August 2009
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Daniel Brigham: All over for forgotten man Butcher

August 7th, 2009 by Daniel Brigham in County cricket, England, The Ashes

Ravi Bopara heads into the Headingley Test with his position under threat after a series of low scores. It’s a familiar story for England’s No. 3, but Bopara will be well advised to listen to a different story: one that happened eight years ago at the same venue in the Ashes.

Set 315 to win, England’s No. 3, without a hundred since 1998, made the bowling of McGrath, Warne and Lee look like, well, Siddle, Johnson and Hauritz with a stunning, unbeaten 173 to lead England to victory.

That man, of course, was Mark Butcher. It was the pinnacle of a career that came to an end yesterday when he announced his retirement after suffering from a persistent knee injury.

Vaughan, Trescothick, Thorpe, Pietersen … rarely does Butcher’s name get mentioned when thinking of England’s best batsmen of the last 10 years. Yet he is worth far more celebrating than just for that Headingley innings. A Test average of 34.58 hides his class: he is, after all, England’s third highest run-scorer at No. 3, the position that so obsesses the British media and public because English batsmen struggle in that position.

Yet Butcher thrived there because he had the game to adapt to coming in after the first over or after the 90th – and he also had the temperament. He was unflustered and poor patches (of which there were a number) didn’t seem to faze him. Like many of his temperament an elegant cover drive was his trademark, and in 2002 that shot was pleasingly ubiquitous as he hit 551 runs at 55. Sometimes his attitude was his downfall – lapses of concentration often got him out when set. Yet three hundreds against the Aussies and two apiece against South Africa and Sri Lanka showed his game was at its best against the best attacks.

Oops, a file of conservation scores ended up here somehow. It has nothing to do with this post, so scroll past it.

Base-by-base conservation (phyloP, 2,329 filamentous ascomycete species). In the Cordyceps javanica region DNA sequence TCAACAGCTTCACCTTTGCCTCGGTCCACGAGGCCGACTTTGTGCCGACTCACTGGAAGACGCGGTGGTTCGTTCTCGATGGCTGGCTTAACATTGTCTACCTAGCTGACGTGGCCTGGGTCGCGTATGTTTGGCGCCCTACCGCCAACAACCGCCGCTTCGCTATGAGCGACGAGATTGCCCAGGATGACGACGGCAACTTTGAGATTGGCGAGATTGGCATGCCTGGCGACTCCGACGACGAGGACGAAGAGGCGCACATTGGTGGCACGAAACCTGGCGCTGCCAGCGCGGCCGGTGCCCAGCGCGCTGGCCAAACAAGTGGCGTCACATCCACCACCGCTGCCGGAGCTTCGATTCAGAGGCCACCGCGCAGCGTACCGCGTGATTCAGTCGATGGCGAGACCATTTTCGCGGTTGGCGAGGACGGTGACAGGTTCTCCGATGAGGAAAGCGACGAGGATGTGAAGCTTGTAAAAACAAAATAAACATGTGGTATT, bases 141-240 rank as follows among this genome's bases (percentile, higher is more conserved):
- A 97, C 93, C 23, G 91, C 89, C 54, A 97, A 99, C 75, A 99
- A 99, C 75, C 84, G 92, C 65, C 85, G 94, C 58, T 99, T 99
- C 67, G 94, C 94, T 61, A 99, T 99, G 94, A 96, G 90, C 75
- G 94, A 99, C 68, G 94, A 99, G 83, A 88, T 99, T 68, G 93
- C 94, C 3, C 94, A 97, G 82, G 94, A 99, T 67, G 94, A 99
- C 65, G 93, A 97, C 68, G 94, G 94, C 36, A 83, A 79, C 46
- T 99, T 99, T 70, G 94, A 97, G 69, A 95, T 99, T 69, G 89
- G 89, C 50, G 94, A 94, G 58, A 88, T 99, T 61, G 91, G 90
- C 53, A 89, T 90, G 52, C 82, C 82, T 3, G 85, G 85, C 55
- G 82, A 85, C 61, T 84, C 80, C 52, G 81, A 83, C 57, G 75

This probably won’t be the last we hear of Butcher. He will have a good career in the media if he wants; he’s a natural in the studio and has interesting things to say. He could start by having a word with Bopara.

Daniel Brigham is assistant editor of The Wisden Cricketer

Posted in County cricket, England, The Ashes | 2 Comments »

King Cricket: Do what the opposition least expect

August 7th, 2009 by Alex Bowden in England, Test cricket, The Ashes

Don’t boo Ricky Ponting. It’s what he’s expecting. You’re playing right into his hands.

As a crowd, it’s important to always do what the opposition least expects you to do. If England supporters give Ponting a standing ovation on his way to the crease, the Tasmanian hand-spitter will be so taken aback he’ll probably spoon a catch straight back to the bowler first ball. It might be difficult to summon a standing ovation when you see Ricky Ponting walking out to bat, but if you blur your eyes he could maybe pass for ex-Glamorgan batsman, Tony Cottey, so try that. You’ll have to blur your eyes quite a bit because he doesn’t actually look anything like Tony Cottey. But still - give it a go.

The same philosophy can be applied for any of the Australians. Michael Clarke will probably expect a Michael Clarke style reception. Don’t pander to him. Welcome him in much the same way as you would welcome a South African all-rounder. If he happens to walk past you on his way out, address him directly and call him Brian McMillan.

Mitchell Johnson’s bowling spells usually commence to a soundtrack of sniggering. He’ll be immune to this now. Try crying. Try proper, full-on, Italian funeral crying. With wailing sounds filling the air and snot filling the stands, Johnson will surely be disconcerted enough to serve up one of his trademark looseners. You’ll want to laugh, but don’t. Test cricket is a game that rewards concentration and mental strength. Keep a lid on your true emotions and see if you can’t deliver a despairing nervous breakdown instead. Do it for England.

If Graham Manou plays, he’ll be expecting a quiet time. Do what he least expects: recognise him. Say: ‘Hey, it’s Graham Manou! Look everybody, it’s THE Graham Manou.’ You might need to make the effort to find out whether it’s MANou or maNOU, but this is the Ashes - there’s a lot of hard work that goes in behind the scenes. Do your bit.

And when Shane Watson appears, make a point of not using the word ‘metrosexual’. It’ll freak him out no end.

Posted in England, Test cricket, The Ashes | 3 Comments »

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